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Scholz gives go-ahead to supply Leopard 2 tanks to Ukraine

Germany is to supply 14 Leopard 2 tanks to Kyiv, a significant ramping up of western military aid that was condemned by Russia and prompted cheers throughout Ukraine.

Chancellor Olaf Scholz announced the move at a cabinet meeting on Wednesday, describing it as the result of “intensive consultations that have taken place between Germany and its closest European and international partners”.

Germany will aim to put together two tank battalions of the German-made Leopard 2 tanks. As a first step, Berlin will provide a company with 14 Leopard 2-A6 tanks, from stocks held by the Bundeswehr, the German army.

“This decision follows our well-known line of making our best efforts to support Ukraine,” Scholz said. “In this we are acting in close co-ordination with our international [partners].”

The move follows intense pressure from Kyiv and EU countries including Poland and the Baltic states. Scholz had hesitated to provide Ukraine with heavy armoured vehicles, fearing that it would increase the risk of a direct confrontation between Russia and Nato. He had previously insisted that Germany would not “go it alone”.

The decision accompanies a shift in Washington, which was at first sceptical of the need to send US-made tanks to alleviate German concerns, underlining logistical and training challenges. The Biden administration is now preparing to announce that it will deliver M1 Abrams tanks to Ukraine, according to people familiar with the matter.

Russia’s ambassador to Germany, Sergei Nechayev, said the move was an “extremely dangerous decision” which “raises the conflict to a new level of hostilities”.

Nechayev accused Germany of neglecting its “historical responsibility before our country” for the Nazi invasion of the Soviet Union in the second world war and choosing “permanent escalation” of tensions over the war in Ukraine.

“The leadership of the Federal Republic has approved sending battle tanks with German crosses to the ‘eastern front’ once again,” Nechayev said. “This is destroying what remains of mutual trust, will damage Russia-Germany relations, which are already in a dire state, irreparably, and casts doubt on the chance they can be normalised for the foreseeable future.”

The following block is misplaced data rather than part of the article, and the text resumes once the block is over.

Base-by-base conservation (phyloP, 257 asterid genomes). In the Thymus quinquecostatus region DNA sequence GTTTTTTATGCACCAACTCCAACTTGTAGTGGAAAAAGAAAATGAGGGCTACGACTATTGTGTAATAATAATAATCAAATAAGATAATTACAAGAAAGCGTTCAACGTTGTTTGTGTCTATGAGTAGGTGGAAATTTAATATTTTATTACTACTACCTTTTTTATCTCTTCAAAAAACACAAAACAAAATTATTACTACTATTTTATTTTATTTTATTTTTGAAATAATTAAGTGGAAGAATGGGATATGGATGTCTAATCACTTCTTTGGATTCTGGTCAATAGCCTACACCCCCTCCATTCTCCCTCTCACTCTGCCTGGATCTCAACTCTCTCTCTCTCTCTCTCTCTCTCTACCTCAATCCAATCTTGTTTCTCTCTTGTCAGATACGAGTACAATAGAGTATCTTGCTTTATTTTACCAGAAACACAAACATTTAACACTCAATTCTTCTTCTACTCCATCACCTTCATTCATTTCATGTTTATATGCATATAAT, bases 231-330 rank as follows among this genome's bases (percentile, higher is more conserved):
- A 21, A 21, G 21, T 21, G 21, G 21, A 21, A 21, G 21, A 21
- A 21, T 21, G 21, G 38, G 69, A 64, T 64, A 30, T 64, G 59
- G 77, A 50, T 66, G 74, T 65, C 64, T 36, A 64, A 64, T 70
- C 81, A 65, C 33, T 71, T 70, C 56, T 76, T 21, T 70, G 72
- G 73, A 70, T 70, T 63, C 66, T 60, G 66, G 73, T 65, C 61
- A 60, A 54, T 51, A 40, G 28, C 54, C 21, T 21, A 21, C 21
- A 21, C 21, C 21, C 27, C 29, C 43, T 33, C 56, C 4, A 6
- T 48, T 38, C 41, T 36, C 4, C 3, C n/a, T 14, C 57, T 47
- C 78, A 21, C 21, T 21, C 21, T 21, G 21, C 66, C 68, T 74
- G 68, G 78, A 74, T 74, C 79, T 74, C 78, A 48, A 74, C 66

Germany will give export approval to all the countries that want to send their Leopard 2s to Ukraine. As manufacturer of the tanks, Berlin has a say over their re-sale and export. Germany will also start training Ukrainian soldiers to use the weapons system. The package will include logistics, ammunition and maintenance of the systems, according to Berlin.

The front line in the war has barely budged in recent weeks and Kyiv has argued western tanks would help it to regain the initiative and reconquer occupied territory. It also says it needs tanks to deter a renewed Russian offensive that is expected in the early spring.

Russia has warned that the west sending tanks risked escalating the conflict even further while playing down their importance, claiming they would have little effect on the battlefield.

The US move to supply Germany with Abrams tanks was also “doomed to failure”, Dmitry Peskov, President Vladimir Putin’s spokesman, said before the German announcement. “They are clearly overestimating the potential this will give the Ukrainian armed forces.”

News of Germany’s decision to send its tanks to Kyiv was met with jubilation by Ukrainians, who showed their excitement and appreciation online — especially sartorially.

In a social media “flash mob” organised under the hashtag “#freetheleopards”, Ukrainians shared photos of themselves dressed in leopard-print shirts, coats, pants, bodysuits and sunglasses.

Ukrainian lawmaker Inna Sovsun © Inna Sovsun/Twitter

Ukrainian politician Inna Sovsun shared a photo of herself wearing a leopard-print blouse inside the parliament hall. Soldier Dmitry Mrachnik posted an image of himself brandishing his Kalashnikov rifle and draped in a leopard-patterned blanket he’d slept under on the frontline for months.

“I don’t wear leopard print normally, but for tanks I’ll do this,” journalist Anastasia Stanko told the Financial Times.

Tetiana Shevchuk, legal counsel for Ukraine’s Anticorruption Action Centre, who wore a T-shirt adorned with a Leopard 2 logo, only half-jokingly said that Ukrainian women were now discussing what clothes to wear to bring attention to Ukraine’s need for American F-16 fighter jets. While the aircraft’s official name is the Fighting Falcon, it is affectionately known as the Viper because of its resemblance to the snake.

“I think I’ll need to get something in viper pattern,” she said.

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